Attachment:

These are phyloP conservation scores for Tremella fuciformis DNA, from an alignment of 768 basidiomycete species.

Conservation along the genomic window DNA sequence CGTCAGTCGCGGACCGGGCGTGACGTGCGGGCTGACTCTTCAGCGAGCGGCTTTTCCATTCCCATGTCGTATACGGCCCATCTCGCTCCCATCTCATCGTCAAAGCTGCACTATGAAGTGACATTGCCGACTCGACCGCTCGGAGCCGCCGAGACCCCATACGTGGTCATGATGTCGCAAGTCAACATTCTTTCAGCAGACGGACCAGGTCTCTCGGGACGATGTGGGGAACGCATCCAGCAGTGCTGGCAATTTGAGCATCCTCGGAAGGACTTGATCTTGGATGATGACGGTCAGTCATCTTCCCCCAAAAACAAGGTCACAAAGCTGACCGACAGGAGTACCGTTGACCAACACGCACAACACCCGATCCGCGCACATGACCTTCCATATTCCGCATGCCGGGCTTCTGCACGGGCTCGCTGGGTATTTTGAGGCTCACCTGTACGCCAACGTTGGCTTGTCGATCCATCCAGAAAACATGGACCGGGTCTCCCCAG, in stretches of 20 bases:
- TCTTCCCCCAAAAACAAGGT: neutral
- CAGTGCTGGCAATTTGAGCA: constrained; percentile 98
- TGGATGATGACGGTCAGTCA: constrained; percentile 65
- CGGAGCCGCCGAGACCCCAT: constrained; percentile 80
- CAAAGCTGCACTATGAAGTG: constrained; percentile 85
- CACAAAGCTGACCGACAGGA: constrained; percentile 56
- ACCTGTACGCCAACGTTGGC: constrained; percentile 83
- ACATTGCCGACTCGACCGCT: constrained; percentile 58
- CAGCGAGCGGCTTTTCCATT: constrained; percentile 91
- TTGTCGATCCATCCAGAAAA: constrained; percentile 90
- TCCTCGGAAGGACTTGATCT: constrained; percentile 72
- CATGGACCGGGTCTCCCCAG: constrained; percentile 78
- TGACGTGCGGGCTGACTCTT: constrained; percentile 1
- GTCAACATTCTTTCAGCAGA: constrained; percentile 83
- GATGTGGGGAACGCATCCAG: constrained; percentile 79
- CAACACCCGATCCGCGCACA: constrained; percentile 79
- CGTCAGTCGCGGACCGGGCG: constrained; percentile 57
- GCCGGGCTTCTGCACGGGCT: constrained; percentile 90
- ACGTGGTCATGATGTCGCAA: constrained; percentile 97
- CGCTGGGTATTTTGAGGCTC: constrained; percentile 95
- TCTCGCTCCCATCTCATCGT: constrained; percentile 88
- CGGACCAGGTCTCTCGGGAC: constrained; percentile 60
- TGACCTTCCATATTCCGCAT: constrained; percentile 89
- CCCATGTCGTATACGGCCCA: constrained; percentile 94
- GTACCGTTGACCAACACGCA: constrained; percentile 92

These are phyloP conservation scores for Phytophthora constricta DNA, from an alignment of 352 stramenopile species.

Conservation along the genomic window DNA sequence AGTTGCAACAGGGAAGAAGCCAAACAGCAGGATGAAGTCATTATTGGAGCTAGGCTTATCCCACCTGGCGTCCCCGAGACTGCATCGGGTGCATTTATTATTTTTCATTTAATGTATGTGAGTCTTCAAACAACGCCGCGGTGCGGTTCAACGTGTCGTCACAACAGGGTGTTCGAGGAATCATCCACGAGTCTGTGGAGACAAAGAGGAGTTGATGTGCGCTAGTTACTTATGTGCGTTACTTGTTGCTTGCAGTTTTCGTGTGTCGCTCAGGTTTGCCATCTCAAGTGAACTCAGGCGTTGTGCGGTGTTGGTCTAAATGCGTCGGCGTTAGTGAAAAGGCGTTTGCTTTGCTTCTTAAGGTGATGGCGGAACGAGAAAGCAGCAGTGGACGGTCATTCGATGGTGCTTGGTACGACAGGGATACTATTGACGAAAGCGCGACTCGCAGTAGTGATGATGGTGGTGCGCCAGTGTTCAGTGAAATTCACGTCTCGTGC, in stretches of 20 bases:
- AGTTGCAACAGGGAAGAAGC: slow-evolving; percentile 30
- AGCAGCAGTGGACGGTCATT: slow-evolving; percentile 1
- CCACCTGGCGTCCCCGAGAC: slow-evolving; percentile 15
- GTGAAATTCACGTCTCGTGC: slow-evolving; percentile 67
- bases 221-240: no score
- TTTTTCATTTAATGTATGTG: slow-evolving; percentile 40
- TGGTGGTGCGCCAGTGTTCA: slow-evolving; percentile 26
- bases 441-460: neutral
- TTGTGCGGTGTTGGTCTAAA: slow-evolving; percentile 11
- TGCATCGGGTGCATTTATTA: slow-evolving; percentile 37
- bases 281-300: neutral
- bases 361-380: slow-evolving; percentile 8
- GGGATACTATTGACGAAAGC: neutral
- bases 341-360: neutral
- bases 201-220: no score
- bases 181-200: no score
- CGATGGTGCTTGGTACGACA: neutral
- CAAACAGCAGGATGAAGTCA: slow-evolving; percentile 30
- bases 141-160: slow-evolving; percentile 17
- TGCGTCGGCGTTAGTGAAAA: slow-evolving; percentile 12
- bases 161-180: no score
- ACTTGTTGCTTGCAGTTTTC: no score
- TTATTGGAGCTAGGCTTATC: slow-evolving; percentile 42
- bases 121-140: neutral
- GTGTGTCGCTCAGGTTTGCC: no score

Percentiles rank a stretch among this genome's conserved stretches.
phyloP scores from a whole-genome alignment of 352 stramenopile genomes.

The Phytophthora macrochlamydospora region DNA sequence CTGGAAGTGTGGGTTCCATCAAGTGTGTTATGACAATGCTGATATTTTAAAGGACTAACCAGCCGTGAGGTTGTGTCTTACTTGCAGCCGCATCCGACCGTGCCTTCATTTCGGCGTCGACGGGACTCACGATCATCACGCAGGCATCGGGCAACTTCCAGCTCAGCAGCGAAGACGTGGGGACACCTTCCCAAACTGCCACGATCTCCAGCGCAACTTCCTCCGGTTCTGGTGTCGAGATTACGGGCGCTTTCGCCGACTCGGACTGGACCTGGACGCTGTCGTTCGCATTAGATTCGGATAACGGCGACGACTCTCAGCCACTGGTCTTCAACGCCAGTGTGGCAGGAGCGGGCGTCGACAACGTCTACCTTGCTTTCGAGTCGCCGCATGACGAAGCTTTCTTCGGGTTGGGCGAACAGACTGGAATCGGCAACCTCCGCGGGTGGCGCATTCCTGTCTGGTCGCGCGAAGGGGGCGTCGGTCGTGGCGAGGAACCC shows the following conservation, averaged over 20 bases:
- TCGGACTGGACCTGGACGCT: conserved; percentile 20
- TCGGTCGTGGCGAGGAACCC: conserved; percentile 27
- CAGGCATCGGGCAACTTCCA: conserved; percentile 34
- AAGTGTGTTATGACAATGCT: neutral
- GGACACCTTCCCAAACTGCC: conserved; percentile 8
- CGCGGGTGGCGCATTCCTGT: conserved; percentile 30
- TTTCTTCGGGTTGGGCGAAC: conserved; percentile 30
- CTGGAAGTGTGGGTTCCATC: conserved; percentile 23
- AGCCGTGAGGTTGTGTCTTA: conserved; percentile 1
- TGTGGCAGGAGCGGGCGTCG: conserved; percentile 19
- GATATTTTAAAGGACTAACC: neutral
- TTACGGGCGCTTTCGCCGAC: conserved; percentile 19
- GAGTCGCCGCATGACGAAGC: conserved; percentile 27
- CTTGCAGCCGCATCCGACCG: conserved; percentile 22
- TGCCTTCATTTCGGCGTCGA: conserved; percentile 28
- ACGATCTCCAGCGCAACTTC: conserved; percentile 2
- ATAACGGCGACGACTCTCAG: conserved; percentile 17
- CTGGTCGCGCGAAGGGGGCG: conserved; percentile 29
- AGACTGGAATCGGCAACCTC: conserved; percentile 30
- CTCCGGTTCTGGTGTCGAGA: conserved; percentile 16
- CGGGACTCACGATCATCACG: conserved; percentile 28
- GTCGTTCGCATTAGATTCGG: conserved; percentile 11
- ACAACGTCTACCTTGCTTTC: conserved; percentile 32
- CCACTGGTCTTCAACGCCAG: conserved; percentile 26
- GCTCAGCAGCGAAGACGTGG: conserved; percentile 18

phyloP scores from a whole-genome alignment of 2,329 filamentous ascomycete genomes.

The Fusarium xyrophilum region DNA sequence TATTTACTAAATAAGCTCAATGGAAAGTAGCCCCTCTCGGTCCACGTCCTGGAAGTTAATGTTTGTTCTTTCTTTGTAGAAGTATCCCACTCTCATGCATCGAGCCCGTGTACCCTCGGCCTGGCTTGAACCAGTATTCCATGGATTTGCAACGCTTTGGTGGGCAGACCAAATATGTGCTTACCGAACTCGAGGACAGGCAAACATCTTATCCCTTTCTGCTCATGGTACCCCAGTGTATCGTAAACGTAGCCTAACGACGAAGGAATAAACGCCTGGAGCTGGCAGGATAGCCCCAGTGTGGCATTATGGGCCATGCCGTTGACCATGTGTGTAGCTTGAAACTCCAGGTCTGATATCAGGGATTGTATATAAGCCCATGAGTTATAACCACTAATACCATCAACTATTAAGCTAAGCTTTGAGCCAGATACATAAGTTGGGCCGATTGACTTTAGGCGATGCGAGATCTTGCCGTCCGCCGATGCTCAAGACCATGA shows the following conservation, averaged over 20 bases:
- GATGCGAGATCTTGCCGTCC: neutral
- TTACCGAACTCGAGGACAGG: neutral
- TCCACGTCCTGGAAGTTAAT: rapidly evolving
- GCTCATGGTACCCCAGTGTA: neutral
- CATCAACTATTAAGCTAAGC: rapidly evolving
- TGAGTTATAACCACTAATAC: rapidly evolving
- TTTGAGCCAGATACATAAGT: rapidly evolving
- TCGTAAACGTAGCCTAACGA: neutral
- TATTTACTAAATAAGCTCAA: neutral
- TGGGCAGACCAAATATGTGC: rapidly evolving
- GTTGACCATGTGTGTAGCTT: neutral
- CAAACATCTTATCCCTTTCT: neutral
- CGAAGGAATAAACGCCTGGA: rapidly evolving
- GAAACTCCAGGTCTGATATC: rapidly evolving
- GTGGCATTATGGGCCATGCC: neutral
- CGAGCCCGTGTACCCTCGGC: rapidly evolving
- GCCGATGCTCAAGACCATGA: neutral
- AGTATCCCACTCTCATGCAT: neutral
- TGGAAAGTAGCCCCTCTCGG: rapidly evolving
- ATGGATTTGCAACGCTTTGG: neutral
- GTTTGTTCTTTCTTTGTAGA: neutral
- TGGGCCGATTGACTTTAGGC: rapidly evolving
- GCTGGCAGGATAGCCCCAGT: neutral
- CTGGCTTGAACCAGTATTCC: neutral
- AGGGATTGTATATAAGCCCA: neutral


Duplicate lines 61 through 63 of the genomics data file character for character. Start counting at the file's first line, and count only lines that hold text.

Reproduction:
- AAGTGTGTTATGACAATGCT: neutral
- GGACACCTTCCCAAACTGCC: conserved; percentile 8
- CGCGGGTGGCGCATTCCTGT: conserved; percentile 30